Parameters for activation and inactivation are: top panels, left: ka = 10 mM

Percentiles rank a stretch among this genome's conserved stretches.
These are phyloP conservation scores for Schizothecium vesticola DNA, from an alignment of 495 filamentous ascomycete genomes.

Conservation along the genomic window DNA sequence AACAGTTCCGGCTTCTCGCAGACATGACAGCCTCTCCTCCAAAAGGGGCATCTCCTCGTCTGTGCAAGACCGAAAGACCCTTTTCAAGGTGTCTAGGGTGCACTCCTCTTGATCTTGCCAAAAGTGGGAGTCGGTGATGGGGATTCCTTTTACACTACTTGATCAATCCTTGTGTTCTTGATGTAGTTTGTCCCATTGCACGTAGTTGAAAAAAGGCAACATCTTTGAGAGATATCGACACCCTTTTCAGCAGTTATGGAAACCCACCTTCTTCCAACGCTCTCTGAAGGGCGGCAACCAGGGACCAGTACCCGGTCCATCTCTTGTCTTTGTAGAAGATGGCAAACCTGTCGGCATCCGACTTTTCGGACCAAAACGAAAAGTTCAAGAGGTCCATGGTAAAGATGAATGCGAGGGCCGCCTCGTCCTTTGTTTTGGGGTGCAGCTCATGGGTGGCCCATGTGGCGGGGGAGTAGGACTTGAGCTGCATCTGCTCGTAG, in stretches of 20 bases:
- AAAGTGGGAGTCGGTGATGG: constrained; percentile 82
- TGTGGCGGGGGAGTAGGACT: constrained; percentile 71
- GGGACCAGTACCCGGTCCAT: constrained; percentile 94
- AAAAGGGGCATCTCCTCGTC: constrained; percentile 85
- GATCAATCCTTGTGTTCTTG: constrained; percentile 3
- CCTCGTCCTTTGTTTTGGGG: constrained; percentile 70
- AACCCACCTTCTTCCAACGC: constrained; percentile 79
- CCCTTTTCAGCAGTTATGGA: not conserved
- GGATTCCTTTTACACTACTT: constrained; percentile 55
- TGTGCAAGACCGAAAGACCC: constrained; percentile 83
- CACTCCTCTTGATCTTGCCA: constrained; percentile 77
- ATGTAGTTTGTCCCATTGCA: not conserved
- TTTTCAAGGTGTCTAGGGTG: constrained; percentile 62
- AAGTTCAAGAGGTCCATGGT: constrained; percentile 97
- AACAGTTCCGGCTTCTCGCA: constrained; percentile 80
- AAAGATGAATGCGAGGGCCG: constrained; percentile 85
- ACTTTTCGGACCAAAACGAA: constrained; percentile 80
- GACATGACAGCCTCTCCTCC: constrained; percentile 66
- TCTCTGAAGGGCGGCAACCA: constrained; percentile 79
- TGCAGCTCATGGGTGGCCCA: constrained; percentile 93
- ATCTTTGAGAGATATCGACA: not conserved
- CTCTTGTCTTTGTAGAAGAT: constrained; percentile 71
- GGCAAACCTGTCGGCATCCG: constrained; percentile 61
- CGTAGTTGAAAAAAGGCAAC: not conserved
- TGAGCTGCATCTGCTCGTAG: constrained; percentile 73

Parameters for activation and inactivation are: top panels, left: ka = 10 mM22 ms21, ki = 0.05 mM21 ms21, right: ka = 3.5 mM22 ms21, ki = 0.2 mM21 ms21; lower panels, left: ka = 1.0 mM22 ms21, ki = 0.1 mM21 ms21, right: ka = 0.6 mM22 ms21, ki = 0.5 mM21 ms21. doi:10.1371/journal.pone.0055042.gplasmic reticulum calcium fluctuations. Very low inactivation rates correspond, effectively, to situations where the inactivated state is irrelevant since the rate of RyR2 which transit to inactivation is very low. This leads to an effective two-state model of RyR2, which presents alternation due to the steep relationship between SR load and release. Alternans due to SR Ca load has also been obtained numerically by Restrepo et al [8] using different dynamics of the RyR2, with two closed and two open states. Calcium alternans is also induced by a slowing of RyR2 activation, if inactivation is non-negligible. In this case, alternans is abolished by clamping RyR2 recovery but not by clamping SR Ca load, indicating that incomplete RyR2 recovery is the underlying mechanism. The physiological relevance of this condition is emphasized by the results of the post-rest protocol, where we observe that the calcium transient increases for increasing rest times, even when SR Ca load is declining (see Figure S6 in Appendix S1). These simulations also agree with the experimental results by Picht et al [9], linking calcium alternans without fluctuation in SR Ca load with post-rest potentiation. Together, this suggests that the mechanism underlying alternans termed “R” in our simulations can explain the experimental findings of Picht et al. Alternatively, cytosolic calcium alternans at constant diastolic values of SR calcium loading has been explained by Rovetti et al [24] as a combination of effects involving RyR2 recovery, recruitment and randomness of the calcium release units (CaRUs). Their model produces calcium transients that are desynchronized in different parts of the cells, which is in accordance with results from calcium overloaded rat ventricular myocytes by Diaz et al [23]. However, it has been recently shown in human atrial myocytes with normal SR calcium load that calcium release istypically synchronized during Title Loaded From File pacing-induced calcium alternans [11], [25]. In concordance with recent experiments [11], we also show that although oscillations in SR Ca load are present, they 15857111 are not always responsible for calcium alternans. In our analysis of the model, when the SR is loaded above a certain threshold all RyR2s are activated by cSR, since all luminal calcium-binding sites in the RyR2 are filled. Oscillations in cSR can therefore not drive calcium alternans. By contrast, oscillations in RyR2 refractoriness are still able to maintain calcium alternans. Inactivation is dependent on the calcium concentration at the dyadic space, so that a larger calcium depletion produces a bigger fraction of inactivated RyR2 channels, which in turn may cause incomplete RyR2 recovery at fast pacing rates. Under such conditions, there is a steep relation between the calcium released from the SR and the fraction of the recovered RyR2s [26]. This situation is favored when both RyR2 activation and recovery from inactivation are Title Loaded From File slowed. We have shown that is indeed the case considering a situation where both the SR calcium and subsarcolemma calcium concentration remain fixed (see Section 2 in Appendix S1). Under this condition the concentration of calcium in the dyadic space incr.Parameters for activation and inactivation are: top panels, left: ka = 10 mM22 ms21, ki = 0.05 mM21 ms21, right: ka = 3.5 mM22 ms21, ki = 0.2 mM21 ms21; lower panels, left: ka = 1.0 mM22 ms21, ki = 0.1 mM21 ms21, right: ka = 0.6 mM22 ms21, ki = 0.5 mM21 ms21. doi:10.1371/journal.pone.0055042.gplasmic reticulum calcium fluctuations. Very low inactivation rates correspond, effectively, to situations where the inactivated state is irrelevant since the rate of RyR2 which transit to inactivation is very low. This leads to an effective two-state model of RyR2, which presents alternation due to the steep relationship between SR load and release. Alternans due to SR Ca load has also been obtained numerically by Restrepo et al [8] using different dynamics of the RyR2, with two closed and two open states. Calcium alternans is also induced by a slowing of RyR2 activation, if inactivation is non-negligible. In this case, alternans is abolished by clamping RyR2 recovery but not by clamping SR Ca load, indicating that incomplete RyR2 recovery is the underlying mechanism. The physiological relevance of this condition is emphasized by the results of the post-rest protocol, where we observe that the calcium transient increases for increasing rest times, even when SR Ca load is declining (see Figure S6 in Appendix S1). These simulations also agree with the experimental results by Picht et al [9], linking calcium alternans without fluctuation in SR Ca load with post-rest potentiation. Together, this suggests that the mechanism underlying alternans termed “R” in our simulations can explain the experimental findings of Picht et al. Alternatively, cytosolic calcium alternans at constant diastolic values of SR calcium loading has been explained by Rovetti et al [24] as a combination of effects involving RyR2 recovery, recruitment and randomness of the calcium release units (CaRUs). Their model produces calcium transients that are desynchronized in different parts of the cells, which is in accordance with results from calcium overloaded rat ventricular myocytes by Diaz et al [23]. However, it has been recently shown in human atrial myocytes with normal SR calcium load that calcium release istypically synchronized during pacing-induced calcium alternans [11], [25]. In concordance with recent experiments [11], we also show that although oscillations in SR Ca load are present, they 15857111 are not always responsible for calcium alternans. In our analysis of the model, when the SR is loaded above a certain threshold all RyR2s are activated by cSR, since all luminal calcium-binding sites in the RyR2 are filled. Oscillations in cSR can therefore not drive calcium alternans. By contrast, oscillations in RyR2 refractoriness are still able to maintain calcium alternans. Inactivation is dependent on the calcium concentration at the dyadic space, so that a larger calcium depletion produces a bigger fraction of inactivated RyR2 channels, which in turn may cause incomplete RyR2 recovery at fast pacing rates. Under such conditions, there is a steep relation between the calcium released from the SR and the fraction of the recovered RyR2s [26]. This situation is favored when both RyR2 activation and recovery from inactivation are slowed. We have shown that is indeed the case considering a situation where both the SR calcium and subsarcolemma calcium concentration remain fixed (see Section 2 in Appendix S1). Under this condition the concentration of calcium in the dyadic space incr.